It turns out that it really was quite a good place to study COVID-19. Thanks to a post on Watts Up With That and hat tip to Borepatch for seeing it first, we get to learn some pretty remarkable facts about COVID-19.
To begin with, it really was a scenario almost designed to provide massive numbers of infected people and mass casualties; a way to observe the virus spread across the thousands on board, perhaps killing hundreds. If the fatality rate was the kind of number people were talking about months ago (10% or more), that could have meant 400 killed.
As you might imagine, before they knew it was a problem, the epidemic raged on the ship, with infected crew members cooking and cleaning for the guests, people all eating together, close living quarters, lots of social interaction, and a generally older population. Seems like a perfect situation for an overwhelming majority of the passengers to become infected.Patient zero was on board on January 20th to the 25th. They man wasn't diagnosed until February 1st. In those five days, he spread the virus. In the next week, the situation was like that previous paragraph. People unaware they were spewing virus working in close contact with each other.
- It was a "worst case" scenario, as people were confined for weeks with other infected people in very close quarters. While this protected the general public from the infection, it likely maximized the spread of the virus on board the ship.
- It was a "worst case" scenario as the population on board skewed dramatically to older - and thus, more vulnerable - people.
- 83% (confidence interval of 82.7% – 83.9%) of the passengers never got the disease at all. Said the other way, only 17% of the passengers were infected.
- The oldest portion of the passengers, over 80 years old, had a higher infection rate: 25%, but that's not even twice the rate of the general population.
- Wait - it gets better. Slightly less than half the passengers (48.6% ± 2.0%) who would test positive for the disease did NOT get sick and showed NO symptoms. They never knew they had it.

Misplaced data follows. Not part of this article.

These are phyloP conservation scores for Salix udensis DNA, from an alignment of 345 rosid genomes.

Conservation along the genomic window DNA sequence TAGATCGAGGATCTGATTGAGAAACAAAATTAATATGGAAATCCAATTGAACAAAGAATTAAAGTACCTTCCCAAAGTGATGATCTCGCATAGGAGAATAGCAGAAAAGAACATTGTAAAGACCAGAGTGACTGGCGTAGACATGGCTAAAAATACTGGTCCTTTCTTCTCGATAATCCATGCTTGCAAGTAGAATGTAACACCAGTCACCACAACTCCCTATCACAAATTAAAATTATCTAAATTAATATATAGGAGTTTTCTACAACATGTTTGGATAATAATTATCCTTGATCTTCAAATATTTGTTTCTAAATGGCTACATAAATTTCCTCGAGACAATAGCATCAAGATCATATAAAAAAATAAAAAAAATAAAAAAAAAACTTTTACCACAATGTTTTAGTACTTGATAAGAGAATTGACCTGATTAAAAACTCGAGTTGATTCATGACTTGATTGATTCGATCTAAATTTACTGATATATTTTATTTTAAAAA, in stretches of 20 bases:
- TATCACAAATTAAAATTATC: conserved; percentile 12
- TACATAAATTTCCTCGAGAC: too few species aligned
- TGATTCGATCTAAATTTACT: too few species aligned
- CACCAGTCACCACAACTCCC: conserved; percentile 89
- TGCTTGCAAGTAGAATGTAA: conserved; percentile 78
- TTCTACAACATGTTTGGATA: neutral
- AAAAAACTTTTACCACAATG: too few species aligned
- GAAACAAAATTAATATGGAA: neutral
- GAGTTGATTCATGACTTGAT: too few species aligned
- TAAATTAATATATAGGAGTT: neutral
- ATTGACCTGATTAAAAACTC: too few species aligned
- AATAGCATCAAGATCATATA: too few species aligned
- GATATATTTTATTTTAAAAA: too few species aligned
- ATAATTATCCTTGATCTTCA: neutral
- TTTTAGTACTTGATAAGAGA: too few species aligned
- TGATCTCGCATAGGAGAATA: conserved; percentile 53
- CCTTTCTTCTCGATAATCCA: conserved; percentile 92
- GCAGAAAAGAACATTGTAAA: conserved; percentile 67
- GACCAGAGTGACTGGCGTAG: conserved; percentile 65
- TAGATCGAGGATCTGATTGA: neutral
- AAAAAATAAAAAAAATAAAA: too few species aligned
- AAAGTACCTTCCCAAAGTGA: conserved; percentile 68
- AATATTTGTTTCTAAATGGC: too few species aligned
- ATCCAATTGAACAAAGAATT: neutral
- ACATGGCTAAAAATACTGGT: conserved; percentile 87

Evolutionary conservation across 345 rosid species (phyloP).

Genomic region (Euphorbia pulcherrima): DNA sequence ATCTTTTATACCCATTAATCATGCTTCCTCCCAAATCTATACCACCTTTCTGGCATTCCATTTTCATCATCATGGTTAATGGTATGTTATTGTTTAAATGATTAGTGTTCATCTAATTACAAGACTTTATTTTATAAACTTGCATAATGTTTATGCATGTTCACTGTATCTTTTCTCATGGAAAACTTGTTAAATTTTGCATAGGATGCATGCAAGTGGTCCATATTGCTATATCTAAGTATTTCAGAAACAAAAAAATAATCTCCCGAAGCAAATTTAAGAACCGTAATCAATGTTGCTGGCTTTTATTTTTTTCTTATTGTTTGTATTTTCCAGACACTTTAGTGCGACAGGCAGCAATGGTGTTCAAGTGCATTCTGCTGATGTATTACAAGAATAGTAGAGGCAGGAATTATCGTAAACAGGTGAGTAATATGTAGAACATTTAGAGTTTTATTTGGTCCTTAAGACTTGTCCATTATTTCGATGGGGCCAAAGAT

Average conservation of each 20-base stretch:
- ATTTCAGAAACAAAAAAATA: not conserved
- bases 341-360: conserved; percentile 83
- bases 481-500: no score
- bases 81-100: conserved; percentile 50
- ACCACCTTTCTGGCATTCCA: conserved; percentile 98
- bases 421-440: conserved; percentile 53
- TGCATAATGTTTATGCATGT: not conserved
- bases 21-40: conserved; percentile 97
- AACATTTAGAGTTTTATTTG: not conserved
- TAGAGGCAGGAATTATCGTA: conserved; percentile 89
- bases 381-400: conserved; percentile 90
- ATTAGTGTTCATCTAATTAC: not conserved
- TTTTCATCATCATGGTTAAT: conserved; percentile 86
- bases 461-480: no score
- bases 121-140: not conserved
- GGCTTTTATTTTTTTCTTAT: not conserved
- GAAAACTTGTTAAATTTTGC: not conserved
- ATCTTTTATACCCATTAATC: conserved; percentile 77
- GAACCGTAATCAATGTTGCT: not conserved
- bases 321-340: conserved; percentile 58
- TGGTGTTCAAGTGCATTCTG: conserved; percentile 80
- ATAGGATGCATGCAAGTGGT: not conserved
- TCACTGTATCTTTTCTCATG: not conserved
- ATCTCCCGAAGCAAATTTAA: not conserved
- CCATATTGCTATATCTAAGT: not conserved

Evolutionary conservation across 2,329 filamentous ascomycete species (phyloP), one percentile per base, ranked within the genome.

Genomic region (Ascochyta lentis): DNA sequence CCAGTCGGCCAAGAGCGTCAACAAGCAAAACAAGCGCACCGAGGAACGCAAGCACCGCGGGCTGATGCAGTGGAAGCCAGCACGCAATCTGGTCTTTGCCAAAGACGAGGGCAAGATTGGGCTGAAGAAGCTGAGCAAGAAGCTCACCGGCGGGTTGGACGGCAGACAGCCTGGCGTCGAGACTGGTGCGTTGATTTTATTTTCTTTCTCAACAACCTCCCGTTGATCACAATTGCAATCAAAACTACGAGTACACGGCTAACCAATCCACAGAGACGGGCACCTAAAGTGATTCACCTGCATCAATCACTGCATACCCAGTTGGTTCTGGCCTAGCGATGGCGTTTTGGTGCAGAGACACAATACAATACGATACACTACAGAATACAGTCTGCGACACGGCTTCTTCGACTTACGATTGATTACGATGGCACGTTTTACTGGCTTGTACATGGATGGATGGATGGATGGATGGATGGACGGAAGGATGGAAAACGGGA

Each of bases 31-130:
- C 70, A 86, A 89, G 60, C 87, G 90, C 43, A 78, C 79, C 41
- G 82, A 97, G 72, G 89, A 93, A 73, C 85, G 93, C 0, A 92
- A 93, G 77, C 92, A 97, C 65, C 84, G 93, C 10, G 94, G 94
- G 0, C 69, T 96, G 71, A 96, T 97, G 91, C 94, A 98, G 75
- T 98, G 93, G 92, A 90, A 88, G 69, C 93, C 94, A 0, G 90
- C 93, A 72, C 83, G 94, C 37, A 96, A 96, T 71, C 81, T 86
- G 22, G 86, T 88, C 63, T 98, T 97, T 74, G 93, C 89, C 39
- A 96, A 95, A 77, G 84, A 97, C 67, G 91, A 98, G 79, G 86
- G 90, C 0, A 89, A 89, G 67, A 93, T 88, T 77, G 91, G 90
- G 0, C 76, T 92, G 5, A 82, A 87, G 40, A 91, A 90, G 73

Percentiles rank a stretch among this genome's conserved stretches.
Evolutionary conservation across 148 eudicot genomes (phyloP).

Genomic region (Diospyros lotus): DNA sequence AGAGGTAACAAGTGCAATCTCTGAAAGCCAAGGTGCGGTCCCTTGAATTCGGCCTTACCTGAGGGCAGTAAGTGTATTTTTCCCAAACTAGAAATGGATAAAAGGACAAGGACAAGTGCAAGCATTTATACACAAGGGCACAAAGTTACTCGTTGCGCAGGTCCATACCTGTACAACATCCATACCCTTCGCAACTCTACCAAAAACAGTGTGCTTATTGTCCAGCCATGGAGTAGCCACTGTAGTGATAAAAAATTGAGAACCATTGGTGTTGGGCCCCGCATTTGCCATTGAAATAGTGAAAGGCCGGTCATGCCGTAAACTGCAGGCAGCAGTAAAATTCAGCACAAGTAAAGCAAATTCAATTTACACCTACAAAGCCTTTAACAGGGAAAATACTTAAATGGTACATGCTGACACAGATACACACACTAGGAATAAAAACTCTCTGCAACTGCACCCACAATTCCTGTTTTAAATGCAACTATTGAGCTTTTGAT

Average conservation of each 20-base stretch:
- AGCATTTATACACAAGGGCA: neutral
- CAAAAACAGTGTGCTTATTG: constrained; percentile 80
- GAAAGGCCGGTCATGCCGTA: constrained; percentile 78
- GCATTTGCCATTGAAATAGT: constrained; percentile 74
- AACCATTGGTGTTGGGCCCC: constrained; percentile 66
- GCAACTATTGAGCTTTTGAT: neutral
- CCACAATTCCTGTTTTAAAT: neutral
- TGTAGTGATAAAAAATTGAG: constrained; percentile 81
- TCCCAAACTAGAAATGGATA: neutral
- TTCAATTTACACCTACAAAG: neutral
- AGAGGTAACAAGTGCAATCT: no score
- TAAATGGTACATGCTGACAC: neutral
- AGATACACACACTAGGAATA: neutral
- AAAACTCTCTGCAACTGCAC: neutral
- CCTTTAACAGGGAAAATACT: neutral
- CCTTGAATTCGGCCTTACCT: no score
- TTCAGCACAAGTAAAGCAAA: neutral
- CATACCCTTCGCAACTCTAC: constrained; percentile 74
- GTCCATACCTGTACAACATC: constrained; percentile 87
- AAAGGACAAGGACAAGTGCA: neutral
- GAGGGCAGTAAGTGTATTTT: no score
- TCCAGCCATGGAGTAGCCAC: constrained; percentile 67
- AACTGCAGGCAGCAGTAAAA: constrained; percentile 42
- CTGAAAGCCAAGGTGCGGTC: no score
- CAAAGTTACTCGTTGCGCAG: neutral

- The young (under 20) and old (over 50) disproportionally showed no symptoms after being infected
- The overall, age-adjusted death rate was 1.2% (7 cases total)
This shows the percentage of each age group on board the Diamond Princess who did NOT contract the virus. The youngest, birth to 9 years, looks to say 93% did not test positive for the virus. Note that the lowest percentage who didn't test positive is the 80-89 year old cohort, which says the chance of contracting the virus seem so go up with age. Note how the colored bars are shorter for ages 50-59 than the three groups above it, and then shorter every additional decade.
The next plot is percentage of each age group who showed no symptoms.
The birth to 9 years old group was 100% symptom free. From the first plot, roughly 7% of that age group tested positive and that test was the only way it could be known they had the virus. We can keep going on those; the second group in first plot shows 78% did not contract the virus, so 22% did. Of the 22%, 60% showed no symptoms. Even in the oldest group, with 25% testing positive for the virus, almost half of them (45%) had no symptoms.
The study itself is Estimating the infection and case fatality ratio for COVID-19 using age-adjusted data from the outbreak on the Diamond Princess cruise ship (PDF warning). The study authors define an age-adjusted Infection Fatality Rate of 1.2% with a possible interval of 0.38%–2.7%. The wide uncertainty range is due to the small number of deaths. Although this might not be relevant to an epidemiologist studying the disease, I see this as 7 deaths out of 3,711 passengers and crew on the Diamond Princess. I don't see any reason to exclude the 83% who didn't get infected because they were exposed and could have been infected. 7 deaths out of 3711 people on board is a 0.19% fatality rate. I hear the number 0.1% for the annual flu, but I don't know if that compares more directly to my raw numbers or their age-adjusted 1.2%.
These 3711 people were in a virtual incubator for the virus and there's every reason to think they were all at risk. According to this article, a Japanese Infectious Diseases expert went onboard the Diamond Princess and was afraid of how poorly they implemented their quarantine. The fact that 83% never got the disease hints that it may not be as communicable as everyone fears.
It seems that the more I learn about COVID-19, the less concerned I am about it.